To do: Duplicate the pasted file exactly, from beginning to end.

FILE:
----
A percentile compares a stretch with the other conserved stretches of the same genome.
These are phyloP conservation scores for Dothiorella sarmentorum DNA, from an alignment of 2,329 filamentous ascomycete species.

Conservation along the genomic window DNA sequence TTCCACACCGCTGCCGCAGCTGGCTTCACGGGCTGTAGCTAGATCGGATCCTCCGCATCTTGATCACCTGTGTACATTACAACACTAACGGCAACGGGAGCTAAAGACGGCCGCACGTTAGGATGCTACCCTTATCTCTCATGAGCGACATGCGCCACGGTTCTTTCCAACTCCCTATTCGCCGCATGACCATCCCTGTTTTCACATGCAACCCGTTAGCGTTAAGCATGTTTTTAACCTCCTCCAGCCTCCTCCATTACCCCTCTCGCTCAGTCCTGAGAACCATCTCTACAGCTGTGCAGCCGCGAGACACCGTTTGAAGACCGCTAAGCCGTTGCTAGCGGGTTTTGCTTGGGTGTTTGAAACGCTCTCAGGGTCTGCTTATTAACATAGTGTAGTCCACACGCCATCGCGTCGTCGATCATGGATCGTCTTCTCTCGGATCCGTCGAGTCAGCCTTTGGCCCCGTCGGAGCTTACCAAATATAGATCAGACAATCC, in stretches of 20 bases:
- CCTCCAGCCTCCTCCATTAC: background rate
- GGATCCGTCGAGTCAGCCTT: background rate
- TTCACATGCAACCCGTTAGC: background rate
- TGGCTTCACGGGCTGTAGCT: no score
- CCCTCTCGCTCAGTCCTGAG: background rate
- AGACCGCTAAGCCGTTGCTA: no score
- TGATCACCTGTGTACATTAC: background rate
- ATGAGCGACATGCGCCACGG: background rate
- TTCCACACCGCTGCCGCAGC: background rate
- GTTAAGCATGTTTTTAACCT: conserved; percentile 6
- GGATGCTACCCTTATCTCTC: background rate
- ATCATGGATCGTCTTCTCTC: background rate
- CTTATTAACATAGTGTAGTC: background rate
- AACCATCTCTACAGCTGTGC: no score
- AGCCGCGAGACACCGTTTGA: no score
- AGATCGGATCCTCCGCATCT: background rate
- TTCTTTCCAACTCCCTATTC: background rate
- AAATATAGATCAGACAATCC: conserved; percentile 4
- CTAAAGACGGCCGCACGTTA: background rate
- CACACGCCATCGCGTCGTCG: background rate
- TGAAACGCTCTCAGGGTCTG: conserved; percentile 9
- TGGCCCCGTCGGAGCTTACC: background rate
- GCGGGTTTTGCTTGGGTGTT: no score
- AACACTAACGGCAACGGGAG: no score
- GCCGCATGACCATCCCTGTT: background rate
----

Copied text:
A percentile compares a stretch with the other conserved stretches of the same genome.
These are phyloP conservation scores for Dothiorella sarmentorum DNA, from an alignment of 2,329 filamentous ascomycete species.

Conservation along the genomic window DNA sequence TTCCACACCGCTGCCGCAGCTGGCTTCACGGGCTGTAGCTAGATCGGATCCTCCGCATCTTGATCACCTGTGTACATTACAACACTAACGGCAACGGGAGCTAAAGACGGCCGCACGTTAGGATGCTACCCTTATCTCTCATGAGCGACATGCGCCACGGTTCTTTCCAACTCCCTATTCGCCGCATGACCATCCCTGTTTTCACATGCAACCCGTTAGCGTTAAGCATGTTTTTAACCTCCTCCAGCCTCCTCCATTACCCCTCTCGCTCAGTCCTGAGAACCATCTCTACAGCTGTGCAGCCGCGAGACACCGTTTGAAGACCGCTAAGCCGTTGCTAGCGGGTTTTGCTTGGGTGTTTGAAACGCTCTCAGGGTCTGCTTATTAACATAGTGTAGTCCACACGCCATCGCGTCGTCGATCATGGATCGTCTTCTCTCGGATCCGTCGAGTCAGCCTTTGGCCCCGTCGGAGCTTACCAAATATAGATCAGACAATCC, in stretches of 20 bases:
- CCTCCAGCCTCCTCCATTAC: background rate
- GGATCCGTCGAGTCAGCCTT: background rate
- TTCACATGCAACCCGTTAGC: background rate
- TGGCTTCACGGGCTGTAGCT: no score
- CCCTCTCGCTCAGTCCTGAG: background rate
- AGACCGCTAAGCCGTTGCTA: no score
- TGATCACCTGTGTACATTAC: background rate
- ATGAGCGACATGCGCCACGG: background rate
- TTCCACACCGCTGCCGCAGC: background rate
- GTTAAGCATGTTTTTAACCT: conserved; percentile 6
- GGATGCTACCCTTATCTCTC: background rate
- ATCATGGATCGTCTTCTCTC: background rate
- CTTATTAACATAGTGTAGTC: background rate
- AACCATCTCTACAGCTGTGC: no score
- AGCCGCGAGACACCGTTTGA: no score
- AGATCGGATCCTCCGCATCT: background rate
- TTCTTTCCAACTCCCTATTC: background rate
- AAATATAGATCAGACAATCC: conserved; percentile 4
- CTAAAGACGGCCGCACGTTA: background rate
- CACACGCCATCGCGTCGTCG: background rate
- TGAAACGCTCTCAGGGTCTG: conserved; percentile 9
- TGGCCCCGTCGGAGCTTACC: background rate
- GCGGGTTTTGCTTGGGTGTT: no score
- AACACTAACGGCAACGGGAG: no score
- GCCGCATGACCATCCCTGTT: background rate